Imagine a power source so small, yet so efficient, that it could
make cumbersome power plants virtually obsolete while
lowering your electric bill.
As the director of the University of Houston Center for
Advanced Materials (CAM), Alex Ignatiev, distinguished university
professor of physics, chemistry, and electrical and computer
engineering is working on thin film solid oxide fuel cells (SOFCs)
whose potential uses range from matters of defense and space
travel, to driving forces in the consumer market that include
computers and electricity.
Traditional fuel cells can take up an entire room, but the CAM
thin film SOFCs have active layers of only one micron thick—the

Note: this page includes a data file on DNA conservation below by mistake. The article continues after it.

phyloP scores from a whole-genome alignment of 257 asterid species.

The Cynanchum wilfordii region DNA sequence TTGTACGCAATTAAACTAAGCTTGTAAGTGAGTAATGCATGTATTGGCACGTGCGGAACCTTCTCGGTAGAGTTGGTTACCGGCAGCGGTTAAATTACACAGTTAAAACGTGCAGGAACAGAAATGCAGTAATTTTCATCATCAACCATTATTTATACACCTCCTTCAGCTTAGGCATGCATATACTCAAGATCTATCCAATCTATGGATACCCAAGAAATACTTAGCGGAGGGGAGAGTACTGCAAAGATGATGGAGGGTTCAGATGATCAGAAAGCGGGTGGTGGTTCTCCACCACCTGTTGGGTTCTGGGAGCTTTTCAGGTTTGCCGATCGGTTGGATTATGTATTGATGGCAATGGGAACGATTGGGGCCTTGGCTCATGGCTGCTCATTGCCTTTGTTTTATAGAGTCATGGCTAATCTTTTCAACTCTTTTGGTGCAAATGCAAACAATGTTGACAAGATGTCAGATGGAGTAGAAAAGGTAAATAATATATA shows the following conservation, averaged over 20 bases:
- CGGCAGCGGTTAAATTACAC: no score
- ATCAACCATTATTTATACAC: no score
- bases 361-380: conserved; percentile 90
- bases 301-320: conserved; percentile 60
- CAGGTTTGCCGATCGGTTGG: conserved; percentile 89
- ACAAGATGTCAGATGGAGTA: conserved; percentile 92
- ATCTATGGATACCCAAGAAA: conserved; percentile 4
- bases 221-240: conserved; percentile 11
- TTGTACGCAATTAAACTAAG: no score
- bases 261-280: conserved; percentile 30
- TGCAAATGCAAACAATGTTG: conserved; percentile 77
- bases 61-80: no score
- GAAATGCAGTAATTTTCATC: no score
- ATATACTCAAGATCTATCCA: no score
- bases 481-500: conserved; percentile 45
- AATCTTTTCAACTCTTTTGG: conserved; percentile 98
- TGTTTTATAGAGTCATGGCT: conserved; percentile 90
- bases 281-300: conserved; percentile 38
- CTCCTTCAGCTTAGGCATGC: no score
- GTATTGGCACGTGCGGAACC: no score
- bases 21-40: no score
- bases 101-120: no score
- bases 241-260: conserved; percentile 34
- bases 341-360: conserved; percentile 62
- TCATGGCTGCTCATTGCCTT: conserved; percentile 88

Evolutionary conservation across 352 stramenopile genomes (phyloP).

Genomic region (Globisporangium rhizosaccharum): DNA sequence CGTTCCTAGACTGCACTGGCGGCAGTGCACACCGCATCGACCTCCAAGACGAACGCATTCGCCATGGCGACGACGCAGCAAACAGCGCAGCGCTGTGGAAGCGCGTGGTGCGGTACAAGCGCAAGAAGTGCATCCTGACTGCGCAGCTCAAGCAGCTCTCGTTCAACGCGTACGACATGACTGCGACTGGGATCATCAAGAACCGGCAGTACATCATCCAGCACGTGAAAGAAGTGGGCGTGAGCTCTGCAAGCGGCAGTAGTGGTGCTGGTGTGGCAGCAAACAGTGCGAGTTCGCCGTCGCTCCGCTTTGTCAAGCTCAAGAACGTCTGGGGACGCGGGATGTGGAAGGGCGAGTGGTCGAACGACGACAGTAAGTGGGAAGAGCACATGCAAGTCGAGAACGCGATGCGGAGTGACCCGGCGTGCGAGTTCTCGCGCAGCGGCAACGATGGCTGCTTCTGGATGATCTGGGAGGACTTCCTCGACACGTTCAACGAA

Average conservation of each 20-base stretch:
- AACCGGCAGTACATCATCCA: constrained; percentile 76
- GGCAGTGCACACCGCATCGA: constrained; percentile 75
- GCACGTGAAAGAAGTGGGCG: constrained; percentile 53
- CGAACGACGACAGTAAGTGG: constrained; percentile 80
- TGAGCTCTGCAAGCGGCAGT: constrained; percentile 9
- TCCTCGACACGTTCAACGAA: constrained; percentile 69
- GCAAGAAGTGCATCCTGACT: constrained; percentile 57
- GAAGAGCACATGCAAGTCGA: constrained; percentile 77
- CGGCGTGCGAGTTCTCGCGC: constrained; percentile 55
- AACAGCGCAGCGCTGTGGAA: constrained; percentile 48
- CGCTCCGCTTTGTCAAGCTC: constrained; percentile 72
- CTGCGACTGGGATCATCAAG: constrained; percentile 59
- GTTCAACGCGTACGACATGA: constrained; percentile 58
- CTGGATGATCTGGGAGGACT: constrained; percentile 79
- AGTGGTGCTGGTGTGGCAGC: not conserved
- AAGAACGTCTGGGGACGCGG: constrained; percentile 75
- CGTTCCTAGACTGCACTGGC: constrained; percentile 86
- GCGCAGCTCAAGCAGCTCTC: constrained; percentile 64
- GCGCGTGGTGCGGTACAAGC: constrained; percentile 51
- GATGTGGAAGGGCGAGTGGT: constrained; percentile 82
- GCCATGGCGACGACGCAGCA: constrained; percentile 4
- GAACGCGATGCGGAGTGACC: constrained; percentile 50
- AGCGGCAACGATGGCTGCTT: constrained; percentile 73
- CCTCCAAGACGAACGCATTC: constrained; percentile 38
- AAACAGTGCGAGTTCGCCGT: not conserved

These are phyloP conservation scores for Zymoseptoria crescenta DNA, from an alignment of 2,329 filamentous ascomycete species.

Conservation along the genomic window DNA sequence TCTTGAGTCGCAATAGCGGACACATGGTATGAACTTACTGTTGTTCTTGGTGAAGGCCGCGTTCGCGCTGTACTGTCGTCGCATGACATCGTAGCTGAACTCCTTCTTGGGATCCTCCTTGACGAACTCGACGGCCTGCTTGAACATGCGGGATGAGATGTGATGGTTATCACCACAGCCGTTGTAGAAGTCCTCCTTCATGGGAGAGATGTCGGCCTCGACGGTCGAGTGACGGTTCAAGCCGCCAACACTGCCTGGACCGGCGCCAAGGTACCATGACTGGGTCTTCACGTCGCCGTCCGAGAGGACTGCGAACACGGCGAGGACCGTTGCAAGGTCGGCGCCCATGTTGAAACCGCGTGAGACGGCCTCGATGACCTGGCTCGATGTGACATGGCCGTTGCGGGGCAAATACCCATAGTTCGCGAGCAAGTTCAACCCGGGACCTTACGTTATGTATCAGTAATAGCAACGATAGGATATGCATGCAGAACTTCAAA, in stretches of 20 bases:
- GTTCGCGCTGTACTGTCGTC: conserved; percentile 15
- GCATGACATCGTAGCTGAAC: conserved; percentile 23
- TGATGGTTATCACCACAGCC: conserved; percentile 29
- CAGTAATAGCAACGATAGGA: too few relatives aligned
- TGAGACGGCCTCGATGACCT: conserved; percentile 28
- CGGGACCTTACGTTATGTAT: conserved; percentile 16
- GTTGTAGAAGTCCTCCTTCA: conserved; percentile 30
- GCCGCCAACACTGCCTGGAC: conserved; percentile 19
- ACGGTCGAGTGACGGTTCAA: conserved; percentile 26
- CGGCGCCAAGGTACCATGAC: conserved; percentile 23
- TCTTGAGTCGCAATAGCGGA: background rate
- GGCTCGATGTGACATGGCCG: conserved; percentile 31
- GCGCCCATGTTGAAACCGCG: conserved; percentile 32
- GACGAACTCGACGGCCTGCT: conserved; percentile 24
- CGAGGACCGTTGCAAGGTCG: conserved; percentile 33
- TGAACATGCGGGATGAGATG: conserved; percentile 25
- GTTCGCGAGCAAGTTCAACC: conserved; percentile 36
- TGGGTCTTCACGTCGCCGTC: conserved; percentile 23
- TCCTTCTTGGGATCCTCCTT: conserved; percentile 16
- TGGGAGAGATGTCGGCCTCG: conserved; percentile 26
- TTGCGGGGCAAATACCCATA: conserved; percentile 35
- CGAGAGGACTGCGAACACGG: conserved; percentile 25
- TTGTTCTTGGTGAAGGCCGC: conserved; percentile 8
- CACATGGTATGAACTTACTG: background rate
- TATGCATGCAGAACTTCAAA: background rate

equivalent of about one-hundredth of a human hair—dropping
their operating temperature by nearly 550°C and making them
ideal for a range of applications, where weight and size are factors,
such as laptop computers and spacesuits.
“While there are a number of fuel cell research programs at the
university,” said Ignatiev, “ours focuses on the application of thin
film science and technology to gain the benefits of efficiency and